Australia - National Broadband Network - Municipal and Community Networks


With the National Broadband Network slowly becoming a reality, cities, regions and communities are starting to become involved in developing strategies that will see them taking advantage of the social and economic benefits that the National Broadband Network can bring. It is therefore vitally important that communities take charge of the development of their knowledge-based environments. A proactive local government is a vital element in the deployment of broadband to the point where it can begin to deliver community benefits in education, healthcare, community services, job creation and export. Lack of infrastructure has so far led to very limited action taken either by state and local government in Australia, which is in stark contrast to events overseas.

Potentially, under the current Coalition government councils will have to become more actively involved in infrastructure especially if local councils have the aspiration of becoming involved in smart cities based on gigabit infrastructure.

This report discusses the National Broadband Network agenda that communities should develop and the strategies that should flow from it. It is essential that local councils become actively involved in the National Broadband Network. The most active ones will most likely be among the first cabs off the rank where the National Broadband Network will be deployed and potentially be upgraded to gigabit networks.

Table of Contents

  • 1. Synopsis
  • 2. Local councils need to take action
    • 2.1 Essential for Social and Economic dveleopment
    • 2.2 Councils starting to wake up
    • 2.3 Regional councils concerns over the NBN changes
      • 2.3.1 NBN frustration on the NSW Central Coast
      • 2.3.2 Gosford Council - NBN fibre via Ausgrid
      • 2.3.3 NBN concerns in Geraldton
  • 3. Trans-sector thinking and municipal broadband
    • 3.1 Local government
    • 3.2 Holistic thinking
  • 4. The role of local councils
    • 4.1 Infrastructure comes natural to local councils
    • 4.2 Why should local government be involved?
    • 4.3 Infrastructure opportunities for local councils
      • 4.3.1 Concerns about the lack of high-speed infrastructure
      • 4.3.2 Paid for Network Extension
      • 4.3.3 NBN Infrastructure Co-Development Program
      • 4.3.4 Dig your own fibre
  • 5. Cities are taking charge
    • 5.1 Introduction
    • 5.2 Gigabit Cities
  • 6. How to get started
    • 6.1 A city broadband agenda
    • 6.2 The local community model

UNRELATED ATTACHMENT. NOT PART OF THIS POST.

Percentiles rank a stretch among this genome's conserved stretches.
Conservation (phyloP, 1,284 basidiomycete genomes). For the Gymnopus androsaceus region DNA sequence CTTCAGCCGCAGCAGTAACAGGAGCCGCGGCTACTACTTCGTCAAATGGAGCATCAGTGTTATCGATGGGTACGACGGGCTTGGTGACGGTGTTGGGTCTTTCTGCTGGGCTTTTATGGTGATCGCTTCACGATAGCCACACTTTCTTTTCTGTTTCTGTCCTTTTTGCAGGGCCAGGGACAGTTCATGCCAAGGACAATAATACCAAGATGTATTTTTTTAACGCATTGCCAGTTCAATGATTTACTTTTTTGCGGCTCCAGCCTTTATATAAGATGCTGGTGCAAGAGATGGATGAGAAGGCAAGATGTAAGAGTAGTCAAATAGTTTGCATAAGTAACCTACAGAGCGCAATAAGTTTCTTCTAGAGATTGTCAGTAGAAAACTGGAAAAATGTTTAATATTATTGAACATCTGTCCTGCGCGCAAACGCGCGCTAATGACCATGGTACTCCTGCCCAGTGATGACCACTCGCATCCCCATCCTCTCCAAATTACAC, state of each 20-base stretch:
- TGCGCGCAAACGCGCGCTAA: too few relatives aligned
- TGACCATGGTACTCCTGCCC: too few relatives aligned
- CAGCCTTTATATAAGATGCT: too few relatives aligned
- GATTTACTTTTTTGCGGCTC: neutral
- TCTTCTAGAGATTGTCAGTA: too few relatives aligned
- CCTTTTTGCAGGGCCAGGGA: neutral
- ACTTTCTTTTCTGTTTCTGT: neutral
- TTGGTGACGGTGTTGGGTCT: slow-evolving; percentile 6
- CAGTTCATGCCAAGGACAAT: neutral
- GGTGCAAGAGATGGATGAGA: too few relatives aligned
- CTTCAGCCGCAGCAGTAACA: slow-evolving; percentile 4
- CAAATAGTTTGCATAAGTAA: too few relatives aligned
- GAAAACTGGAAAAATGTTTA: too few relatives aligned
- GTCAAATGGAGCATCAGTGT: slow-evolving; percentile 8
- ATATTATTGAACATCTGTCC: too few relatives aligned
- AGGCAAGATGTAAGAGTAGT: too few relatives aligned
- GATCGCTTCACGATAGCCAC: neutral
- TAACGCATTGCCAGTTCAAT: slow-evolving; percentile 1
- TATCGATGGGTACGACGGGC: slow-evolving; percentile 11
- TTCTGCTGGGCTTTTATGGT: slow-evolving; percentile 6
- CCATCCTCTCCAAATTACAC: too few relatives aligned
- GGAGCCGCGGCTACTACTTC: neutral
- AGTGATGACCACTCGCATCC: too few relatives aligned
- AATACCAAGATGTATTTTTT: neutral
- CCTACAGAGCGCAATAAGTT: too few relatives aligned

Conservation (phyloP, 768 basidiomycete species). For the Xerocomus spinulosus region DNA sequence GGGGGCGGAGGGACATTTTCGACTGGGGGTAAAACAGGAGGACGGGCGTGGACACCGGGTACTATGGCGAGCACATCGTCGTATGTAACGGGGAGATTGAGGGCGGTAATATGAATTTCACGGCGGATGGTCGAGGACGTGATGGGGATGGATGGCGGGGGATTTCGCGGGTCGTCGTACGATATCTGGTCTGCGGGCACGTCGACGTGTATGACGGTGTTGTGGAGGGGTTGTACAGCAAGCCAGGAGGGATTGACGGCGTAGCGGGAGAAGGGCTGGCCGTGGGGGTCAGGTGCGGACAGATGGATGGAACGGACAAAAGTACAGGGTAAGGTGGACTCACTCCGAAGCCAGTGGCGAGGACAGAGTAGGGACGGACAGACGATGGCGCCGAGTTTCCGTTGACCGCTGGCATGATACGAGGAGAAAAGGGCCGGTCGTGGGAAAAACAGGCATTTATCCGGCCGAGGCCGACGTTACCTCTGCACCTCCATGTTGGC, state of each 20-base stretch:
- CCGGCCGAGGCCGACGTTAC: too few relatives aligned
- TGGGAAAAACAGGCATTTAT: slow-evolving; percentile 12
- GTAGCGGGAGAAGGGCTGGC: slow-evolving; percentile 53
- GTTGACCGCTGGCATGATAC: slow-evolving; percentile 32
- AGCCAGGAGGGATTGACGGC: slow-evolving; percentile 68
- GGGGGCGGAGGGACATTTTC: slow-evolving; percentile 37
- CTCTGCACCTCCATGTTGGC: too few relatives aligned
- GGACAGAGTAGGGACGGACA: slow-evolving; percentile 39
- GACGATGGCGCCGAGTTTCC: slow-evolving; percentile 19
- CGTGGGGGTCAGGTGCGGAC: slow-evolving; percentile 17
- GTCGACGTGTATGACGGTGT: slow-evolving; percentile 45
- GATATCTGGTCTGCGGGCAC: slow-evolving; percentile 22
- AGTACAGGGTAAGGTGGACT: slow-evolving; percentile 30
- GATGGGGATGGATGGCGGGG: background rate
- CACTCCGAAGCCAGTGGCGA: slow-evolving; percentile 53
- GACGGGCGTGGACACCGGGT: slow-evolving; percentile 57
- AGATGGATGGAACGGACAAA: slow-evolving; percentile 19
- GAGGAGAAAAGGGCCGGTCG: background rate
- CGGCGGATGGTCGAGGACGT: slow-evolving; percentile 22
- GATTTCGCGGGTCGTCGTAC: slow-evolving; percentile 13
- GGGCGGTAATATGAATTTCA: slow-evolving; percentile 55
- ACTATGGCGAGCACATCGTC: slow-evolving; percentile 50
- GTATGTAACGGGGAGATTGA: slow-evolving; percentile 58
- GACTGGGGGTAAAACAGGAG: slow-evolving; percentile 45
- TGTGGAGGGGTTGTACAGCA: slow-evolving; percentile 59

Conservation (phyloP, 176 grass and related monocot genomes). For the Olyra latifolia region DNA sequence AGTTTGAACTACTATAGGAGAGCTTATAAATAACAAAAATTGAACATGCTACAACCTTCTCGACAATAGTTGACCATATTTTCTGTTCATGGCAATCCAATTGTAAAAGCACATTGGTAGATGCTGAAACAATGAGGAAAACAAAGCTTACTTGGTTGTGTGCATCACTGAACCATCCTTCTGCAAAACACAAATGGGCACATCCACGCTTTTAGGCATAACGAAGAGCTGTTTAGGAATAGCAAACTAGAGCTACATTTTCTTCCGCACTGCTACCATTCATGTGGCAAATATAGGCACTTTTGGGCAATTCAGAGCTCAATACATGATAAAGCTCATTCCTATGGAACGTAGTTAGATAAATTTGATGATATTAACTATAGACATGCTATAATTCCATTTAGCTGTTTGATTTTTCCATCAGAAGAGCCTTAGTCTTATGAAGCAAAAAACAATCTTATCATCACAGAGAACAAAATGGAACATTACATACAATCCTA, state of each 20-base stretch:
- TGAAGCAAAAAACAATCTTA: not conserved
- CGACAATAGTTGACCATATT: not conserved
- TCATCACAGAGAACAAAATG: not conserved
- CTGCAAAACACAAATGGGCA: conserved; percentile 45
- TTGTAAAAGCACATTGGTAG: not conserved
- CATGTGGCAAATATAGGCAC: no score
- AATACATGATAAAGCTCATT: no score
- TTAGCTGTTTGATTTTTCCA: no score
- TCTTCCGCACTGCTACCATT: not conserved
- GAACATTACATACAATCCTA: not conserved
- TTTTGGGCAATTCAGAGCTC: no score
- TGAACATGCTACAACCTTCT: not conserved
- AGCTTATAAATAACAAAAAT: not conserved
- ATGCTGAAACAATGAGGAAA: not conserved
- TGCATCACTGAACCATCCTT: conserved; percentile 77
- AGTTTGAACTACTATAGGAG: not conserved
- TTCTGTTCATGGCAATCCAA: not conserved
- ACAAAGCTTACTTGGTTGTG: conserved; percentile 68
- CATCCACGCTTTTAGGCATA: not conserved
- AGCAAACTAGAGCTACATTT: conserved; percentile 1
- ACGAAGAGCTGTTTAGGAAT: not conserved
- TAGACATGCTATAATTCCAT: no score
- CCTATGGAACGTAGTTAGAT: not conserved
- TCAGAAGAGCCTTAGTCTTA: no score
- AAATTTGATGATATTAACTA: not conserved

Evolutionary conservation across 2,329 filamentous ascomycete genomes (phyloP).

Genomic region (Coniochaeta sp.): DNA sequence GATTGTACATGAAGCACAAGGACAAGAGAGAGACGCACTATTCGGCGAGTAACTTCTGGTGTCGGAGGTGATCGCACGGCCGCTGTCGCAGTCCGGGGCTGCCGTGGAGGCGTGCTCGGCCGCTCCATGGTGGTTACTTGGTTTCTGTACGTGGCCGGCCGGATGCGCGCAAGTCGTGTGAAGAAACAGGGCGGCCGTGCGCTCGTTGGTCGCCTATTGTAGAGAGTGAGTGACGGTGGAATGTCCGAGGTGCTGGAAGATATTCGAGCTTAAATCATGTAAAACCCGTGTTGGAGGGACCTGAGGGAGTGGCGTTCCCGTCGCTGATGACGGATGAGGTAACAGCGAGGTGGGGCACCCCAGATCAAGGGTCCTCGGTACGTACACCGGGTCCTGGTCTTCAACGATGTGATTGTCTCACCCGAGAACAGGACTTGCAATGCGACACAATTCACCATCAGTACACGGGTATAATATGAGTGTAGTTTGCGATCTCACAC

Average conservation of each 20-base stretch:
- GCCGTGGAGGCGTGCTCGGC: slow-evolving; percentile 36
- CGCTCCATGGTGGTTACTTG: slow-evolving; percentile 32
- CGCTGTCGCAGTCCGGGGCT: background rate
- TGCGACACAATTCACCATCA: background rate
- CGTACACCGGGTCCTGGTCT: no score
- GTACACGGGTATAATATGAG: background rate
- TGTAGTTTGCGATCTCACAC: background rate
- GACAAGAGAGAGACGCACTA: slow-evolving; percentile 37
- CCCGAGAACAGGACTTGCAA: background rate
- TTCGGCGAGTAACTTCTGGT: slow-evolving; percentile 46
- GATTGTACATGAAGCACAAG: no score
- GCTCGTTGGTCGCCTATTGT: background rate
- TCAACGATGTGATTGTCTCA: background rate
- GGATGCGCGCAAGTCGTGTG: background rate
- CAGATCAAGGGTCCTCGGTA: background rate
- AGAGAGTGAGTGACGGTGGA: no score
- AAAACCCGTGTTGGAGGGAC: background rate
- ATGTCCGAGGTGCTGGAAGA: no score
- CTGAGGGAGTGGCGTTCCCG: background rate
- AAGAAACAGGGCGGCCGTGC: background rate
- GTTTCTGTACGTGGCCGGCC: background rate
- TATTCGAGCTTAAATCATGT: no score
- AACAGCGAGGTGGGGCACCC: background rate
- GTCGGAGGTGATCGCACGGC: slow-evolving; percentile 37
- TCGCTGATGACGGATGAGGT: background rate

• 6.3 Framework for local government policies
    • 6.4 Steering committees
    • 6.5 Broadband education
  • 7. Broadband development phases
    • 7.1 Quality and affordability
    • 7.2 The development of quality broadband demand
    • 7.3 Video based communication and services driving the market
  • 8. City marketing
    • 8.1 The concept of telematica
    • 8.2 Three strategic elements of telematica
  • 9. Broadband speeding up local governments
  • 10. National Digital Economy Strategy (Separate Report)
  • 11. Smart Cities, the Way Forward (separate report)
  • 12. Related reports
  • Exhibit 1- Trans-sector vs Cross-sector
  • Exhibit 2 – Trans-sector benefits
  • Exhibit 3 – The social and economic benefits of broadband – case study
  • Exhibit 4 – Key broadbanding steps
  • Exhibit 5 – Some application bit rates

Focus Report profile


Broadband Fixed
Regulations & Government Policies
Telecoms Infrastructure

Number of pages: 17

Status: Current

Last update: 22 December 2014
View update history

Analyst: Paul Budde

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"As you know, I have resigned from the Labor Ministry and have decided not to re-contest the seat of Charlton at the next election – both for personal reasons.

Before leaving Parliament, I particularly wish to record my thanks to you for your generous and constructive participation in the deliberations that generated significant economic policy reforms for the Australian community. Continuous economic transformation is a key challenge that faces all Governments.

The development of sound public policy should always be contestable. Ultimately, good and equitable outcomes are not concessions to any particular interest group, but the careful balancing of interests to create the greatest possible benefit for the nation. You have contributed to that, and I sincerely thank you for it."

Greg Combet, Former Minister for Climate Change, Industry and Innovation

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